Hamilton pitted from the lead of the race with 20 laps remaining but couldn’t pass Verstappen, who started in 18th, and Raikkonen for the race victory he required to secure a fifth world championship.
The next race is in Mexico on Sunday, exclusively live on Sky Sports F1.
In the race’s decisive moments, Sebastian Vettel collided with Daniel Ricciardo while Raikkonen passed Hamilton off the line and Ferrari then elected not to pit the Finn under a Virtual Safety Car period.
When Mercedes called in Hamilton for a cheap stop, it appeared that the world champions had pulled off a strategic masterstroke. But with Hamilton unable to make his tyres last after being held up by Raikkonen prior to the Finn’s only stop, a second visit to the pits demoted the Englishman to fourth.
“We made it so hard for ourselves,” Hamilton admitted. “I’m not really quite sure how the strategy ended up like that.”
Although team-mate Valtteri Bottas swiftly pulled aside to let Hamilton through, the championship leader was unable to pull off the overtaking moves required to wrap up the title.
In a dramatic conclusion, Hamilton slipped off track when he tried in vain to pass Verstappen before backing out. But with Vettel rounding Bottas on the final lap, only victory would have been sufficient in any case for Hamilton to conclude the title race.
“Ferrari did the better job, they were quicker today,” said Hamilton.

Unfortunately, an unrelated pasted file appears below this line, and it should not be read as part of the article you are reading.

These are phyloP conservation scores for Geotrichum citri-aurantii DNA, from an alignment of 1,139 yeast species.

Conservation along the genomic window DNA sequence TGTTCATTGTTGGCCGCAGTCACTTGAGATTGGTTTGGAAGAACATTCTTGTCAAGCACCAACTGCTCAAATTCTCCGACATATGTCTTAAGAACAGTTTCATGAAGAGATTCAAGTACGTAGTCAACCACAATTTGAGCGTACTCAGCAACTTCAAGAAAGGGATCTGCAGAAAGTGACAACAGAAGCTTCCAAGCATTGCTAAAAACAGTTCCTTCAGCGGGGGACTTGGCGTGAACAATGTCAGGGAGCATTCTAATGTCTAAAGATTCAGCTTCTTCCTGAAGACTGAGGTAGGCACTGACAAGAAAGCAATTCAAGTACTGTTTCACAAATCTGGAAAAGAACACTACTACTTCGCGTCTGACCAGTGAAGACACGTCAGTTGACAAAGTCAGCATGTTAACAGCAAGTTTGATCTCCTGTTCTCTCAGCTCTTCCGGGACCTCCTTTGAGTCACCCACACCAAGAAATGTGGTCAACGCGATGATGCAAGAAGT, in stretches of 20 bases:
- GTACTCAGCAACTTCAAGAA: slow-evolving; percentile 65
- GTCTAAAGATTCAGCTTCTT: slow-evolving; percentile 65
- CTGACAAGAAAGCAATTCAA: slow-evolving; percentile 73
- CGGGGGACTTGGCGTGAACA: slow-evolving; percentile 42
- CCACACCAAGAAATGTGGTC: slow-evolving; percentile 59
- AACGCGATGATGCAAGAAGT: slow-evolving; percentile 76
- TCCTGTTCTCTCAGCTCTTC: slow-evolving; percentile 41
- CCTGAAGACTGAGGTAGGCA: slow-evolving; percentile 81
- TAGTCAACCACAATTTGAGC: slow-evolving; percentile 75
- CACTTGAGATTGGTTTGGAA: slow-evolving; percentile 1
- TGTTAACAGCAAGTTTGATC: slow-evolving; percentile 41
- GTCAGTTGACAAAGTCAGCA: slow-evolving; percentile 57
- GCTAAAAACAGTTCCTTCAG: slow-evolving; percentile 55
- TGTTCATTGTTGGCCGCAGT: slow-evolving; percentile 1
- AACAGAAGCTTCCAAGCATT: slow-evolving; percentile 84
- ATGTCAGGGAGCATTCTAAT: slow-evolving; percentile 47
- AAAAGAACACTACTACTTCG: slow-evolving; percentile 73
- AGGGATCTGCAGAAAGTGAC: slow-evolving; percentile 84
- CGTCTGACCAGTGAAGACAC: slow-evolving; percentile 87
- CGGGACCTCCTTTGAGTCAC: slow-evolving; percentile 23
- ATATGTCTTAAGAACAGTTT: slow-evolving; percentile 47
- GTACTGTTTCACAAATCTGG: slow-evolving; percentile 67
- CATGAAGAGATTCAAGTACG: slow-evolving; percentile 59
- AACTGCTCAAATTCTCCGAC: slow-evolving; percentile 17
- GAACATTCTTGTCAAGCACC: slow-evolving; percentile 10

What happened to Vettel and what now for the title race?
Any hopes Vettel had of achieving a victory to significantly derail Hamilton’s championship push effectively ended on the first lap.
For the second race in succession, Vettel tangled with a Red Bull as he collided with Ricciardo. The German was sent spiralling to the back of the field and although he launched another spirited fightback, the incident will once again pose awkward questions for the Ferrari driver.
“Vettel’s forgotten how to do wheel-to-wheel combat,” said Sky F1’s Martin Brundle
“He seems to be on the receiving end of contact every single time he gets into a squabble.”
The stewards investigated the clash but deemed it a racing incident.
Vettel now must win all of the remaining races to have any hope of beating Hamilton to the championship. But the more salient detail heading to Mexico is that Hamilton will be crowned champion if he finishes seventh or higher.
“I am not happy with my race and I am disappointed for letting the team down today,” said Vettel. “It has not been an easy time for me lately and bad results are part of the game.”
How Ferrari’s ‘long game’ strategy worked perfectly
Ferrari initially appeared to have made a critical error when they chose not to pit either Vettel or Raikkonen behind the Virtual Safety Car.
In fact, it proved to be the smart call – and Hamilton’s cheap stop, in which he effectively saved around eight seconds compared to a conventional stop in full race conditions, would later prove costly and his undoing.